SEMI to give keynote address at Marketplace Seminar
With high-tech businesses still suffering an overcorrection in the computer and communications markets, many are wondering what the future holds for the semiconductor equipment industry. Dan Tracy, senior market analyst at Semiconductor Equipment and Materials International (Semi; Mountain View, CA), will shed some light on the subject in his keynote address, "Semiconductor Capital Equipment Trends and Outlook," at the 2002 Laser and Optoelectronics Marketplace Seminar in January.
Hosted by Laser Focus World and Strategies Unlimited (Mountain View, CA), the Marketplace Seminar provides business leaders, investors, and technology analysts with a close look at the laser and optoelectronics industries and where each market segment is headed. Presentations at the 2002 seminar will include Laser Focus World's annual review of global laser markets, including semiconductor lasers; a close look at the state of the industrial laser marketplace; and analyses of other key markets, including telecommunications and medical applications. Highlights include a review of market trends and product evolution of tunable laser diodes for optical communications by Tom Hausken, senior analyst of optical communications at Strategies Unlimited, and an overview of recent developments in the worldwide fiberoptic-communications infrastructure by Richard Mack, vice president and general manager of market research firm KMI (Newport, RI). The seminar will take place Monday, Jan. 21, 2002, during the Photonics West meeting in San Jose, CA. To register, contact the Registration Coordinator by phone at 603-891-9267, by fax at 603-891-9490, or e-mail: [email protected].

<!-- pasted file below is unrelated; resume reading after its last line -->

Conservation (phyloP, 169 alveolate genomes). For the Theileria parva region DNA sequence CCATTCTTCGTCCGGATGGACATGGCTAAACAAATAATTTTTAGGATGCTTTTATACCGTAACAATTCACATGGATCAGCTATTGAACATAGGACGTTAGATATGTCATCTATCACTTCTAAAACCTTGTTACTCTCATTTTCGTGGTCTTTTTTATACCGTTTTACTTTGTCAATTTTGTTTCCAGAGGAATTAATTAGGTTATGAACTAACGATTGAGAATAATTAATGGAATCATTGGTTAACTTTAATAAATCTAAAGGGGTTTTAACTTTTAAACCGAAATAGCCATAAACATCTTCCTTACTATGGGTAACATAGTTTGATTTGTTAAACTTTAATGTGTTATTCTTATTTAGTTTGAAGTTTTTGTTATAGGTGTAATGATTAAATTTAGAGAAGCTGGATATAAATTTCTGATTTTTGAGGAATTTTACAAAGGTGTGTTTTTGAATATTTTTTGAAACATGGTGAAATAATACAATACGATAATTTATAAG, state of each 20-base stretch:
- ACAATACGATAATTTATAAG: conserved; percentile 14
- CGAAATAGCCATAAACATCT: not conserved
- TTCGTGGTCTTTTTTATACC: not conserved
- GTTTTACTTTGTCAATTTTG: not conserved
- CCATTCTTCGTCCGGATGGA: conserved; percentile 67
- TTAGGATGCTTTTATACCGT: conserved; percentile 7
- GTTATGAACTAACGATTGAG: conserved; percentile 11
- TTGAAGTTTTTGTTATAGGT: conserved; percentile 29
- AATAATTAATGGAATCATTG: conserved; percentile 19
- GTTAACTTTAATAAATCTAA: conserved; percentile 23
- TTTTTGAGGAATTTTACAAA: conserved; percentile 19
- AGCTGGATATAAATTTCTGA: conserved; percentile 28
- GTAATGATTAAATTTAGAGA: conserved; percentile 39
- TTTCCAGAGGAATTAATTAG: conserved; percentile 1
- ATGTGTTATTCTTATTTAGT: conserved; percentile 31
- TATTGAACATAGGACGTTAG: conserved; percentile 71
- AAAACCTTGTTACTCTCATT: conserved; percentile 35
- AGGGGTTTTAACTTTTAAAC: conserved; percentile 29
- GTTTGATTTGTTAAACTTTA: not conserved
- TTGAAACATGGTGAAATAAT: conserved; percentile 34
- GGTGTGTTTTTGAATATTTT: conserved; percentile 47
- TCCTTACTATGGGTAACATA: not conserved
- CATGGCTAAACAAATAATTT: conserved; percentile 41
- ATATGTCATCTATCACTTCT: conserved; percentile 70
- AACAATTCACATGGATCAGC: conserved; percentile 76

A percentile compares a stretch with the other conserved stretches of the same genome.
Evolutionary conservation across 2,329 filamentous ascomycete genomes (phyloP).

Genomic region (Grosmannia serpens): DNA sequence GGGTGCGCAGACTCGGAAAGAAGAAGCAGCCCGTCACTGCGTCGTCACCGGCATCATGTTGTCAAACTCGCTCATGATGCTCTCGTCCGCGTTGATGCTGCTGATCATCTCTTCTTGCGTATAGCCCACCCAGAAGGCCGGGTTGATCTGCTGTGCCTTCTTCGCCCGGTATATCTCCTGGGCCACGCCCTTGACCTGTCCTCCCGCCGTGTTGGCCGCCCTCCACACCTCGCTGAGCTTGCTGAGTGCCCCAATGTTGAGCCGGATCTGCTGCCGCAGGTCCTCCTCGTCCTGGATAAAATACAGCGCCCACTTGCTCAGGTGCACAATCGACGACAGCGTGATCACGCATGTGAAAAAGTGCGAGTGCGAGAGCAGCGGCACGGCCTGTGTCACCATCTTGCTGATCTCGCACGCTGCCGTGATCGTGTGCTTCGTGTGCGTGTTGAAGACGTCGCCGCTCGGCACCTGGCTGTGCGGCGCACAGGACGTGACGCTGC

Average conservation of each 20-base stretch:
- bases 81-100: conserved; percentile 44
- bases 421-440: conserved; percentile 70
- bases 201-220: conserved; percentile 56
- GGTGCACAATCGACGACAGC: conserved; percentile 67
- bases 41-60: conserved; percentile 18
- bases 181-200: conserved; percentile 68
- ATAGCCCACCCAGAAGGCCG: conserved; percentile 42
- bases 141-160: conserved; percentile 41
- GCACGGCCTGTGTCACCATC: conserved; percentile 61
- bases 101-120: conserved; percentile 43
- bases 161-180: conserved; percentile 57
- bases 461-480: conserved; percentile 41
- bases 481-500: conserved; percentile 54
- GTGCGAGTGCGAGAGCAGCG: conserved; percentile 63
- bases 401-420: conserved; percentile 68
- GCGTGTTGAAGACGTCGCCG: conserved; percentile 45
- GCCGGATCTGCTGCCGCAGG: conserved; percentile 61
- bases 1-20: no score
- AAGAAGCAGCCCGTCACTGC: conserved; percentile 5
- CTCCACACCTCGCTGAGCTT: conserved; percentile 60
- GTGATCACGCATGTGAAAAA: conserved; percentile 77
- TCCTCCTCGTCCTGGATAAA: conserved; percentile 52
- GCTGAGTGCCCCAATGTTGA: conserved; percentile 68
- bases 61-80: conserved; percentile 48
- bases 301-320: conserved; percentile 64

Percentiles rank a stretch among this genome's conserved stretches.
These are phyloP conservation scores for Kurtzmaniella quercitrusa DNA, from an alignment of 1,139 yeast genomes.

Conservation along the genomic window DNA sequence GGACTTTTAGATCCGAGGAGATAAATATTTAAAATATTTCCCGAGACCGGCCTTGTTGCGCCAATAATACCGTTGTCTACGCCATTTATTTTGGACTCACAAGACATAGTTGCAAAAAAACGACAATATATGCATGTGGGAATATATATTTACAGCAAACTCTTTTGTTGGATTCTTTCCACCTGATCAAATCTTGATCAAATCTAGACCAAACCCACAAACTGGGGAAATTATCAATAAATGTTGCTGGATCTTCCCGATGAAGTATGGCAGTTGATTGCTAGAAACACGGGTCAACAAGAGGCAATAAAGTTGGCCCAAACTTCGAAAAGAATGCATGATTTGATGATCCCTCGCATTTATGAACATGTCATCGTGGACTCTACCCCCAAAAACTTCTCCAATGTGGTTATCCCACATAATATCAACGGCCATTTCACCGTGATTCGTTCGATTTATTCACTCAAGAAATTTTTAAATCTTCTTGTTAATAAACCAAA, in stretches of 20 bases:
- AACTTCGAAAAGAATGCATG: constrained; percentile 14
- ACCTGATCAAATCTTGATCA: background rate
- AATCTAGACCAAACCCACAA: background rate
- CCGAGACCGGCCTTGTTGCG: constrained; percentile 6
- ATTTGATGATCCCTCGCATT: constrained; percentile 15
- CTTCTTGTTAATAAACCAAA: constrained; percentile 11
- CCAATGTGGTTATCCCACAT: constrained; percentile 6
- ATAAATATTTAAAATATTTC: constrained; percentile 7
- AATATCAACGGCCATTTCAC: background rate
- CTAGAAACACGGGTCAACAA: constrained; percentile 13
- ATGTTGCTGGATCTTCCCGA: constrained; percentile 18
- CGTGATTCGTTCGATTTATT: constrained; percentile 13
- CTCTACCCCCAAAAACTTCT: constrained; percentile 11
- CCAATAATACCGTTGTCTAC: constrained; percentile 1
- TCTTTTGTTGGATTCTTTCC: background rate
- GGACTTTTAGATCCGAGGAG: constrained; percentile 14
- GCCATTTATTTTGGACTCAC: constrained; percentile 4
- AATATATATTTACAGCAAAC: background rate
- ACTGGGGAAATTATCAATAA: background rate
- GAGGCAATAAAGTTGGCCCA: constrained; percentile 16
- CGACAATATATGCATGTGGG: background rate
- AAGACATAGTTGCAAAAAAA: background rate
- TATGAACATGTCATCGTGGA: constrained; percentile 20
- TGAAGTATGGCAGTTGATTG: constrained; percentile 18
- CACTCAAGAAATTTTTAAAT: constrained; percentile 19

Liquid medium acts as optical diode
Scientists at the Raman Research Institute (Bangalore, India) have designed an optical device using fluorescent dye in a colloidal suspension that transmits certain wavelengths of light in one direction and prevents the transmission in the opposite direction, thus acting as an optical diode. The device consists of a 10-cm-long glass capillary 100 µm in diameter, filled with ethanol and a colloidal suspension of polystyrene microspheres (refractive index of 1.59; diameter of 0.21 µm). A drop of dye molecules inserted at one end of the capillary diffused to create a concentration gradient along the length of the capillary, which was then held horizontal and pumped by a line-focused, frequency-doubled pulsed Nd:YAG laser. Although the dye emitted in both directions from the two ends A and B of the capillary (A has a low dye concentration), a yellow wavelength peaking at 588 nm emerged from end A alone and a red wavelength of 608 nm from end B alone. Thus, the device acts as a diode, tunable by varying the density of microspheres, and may provide a means of making solid-state, exponentially graded gain media with many practical applications. Contact Sushil Mujumdar at [email protected].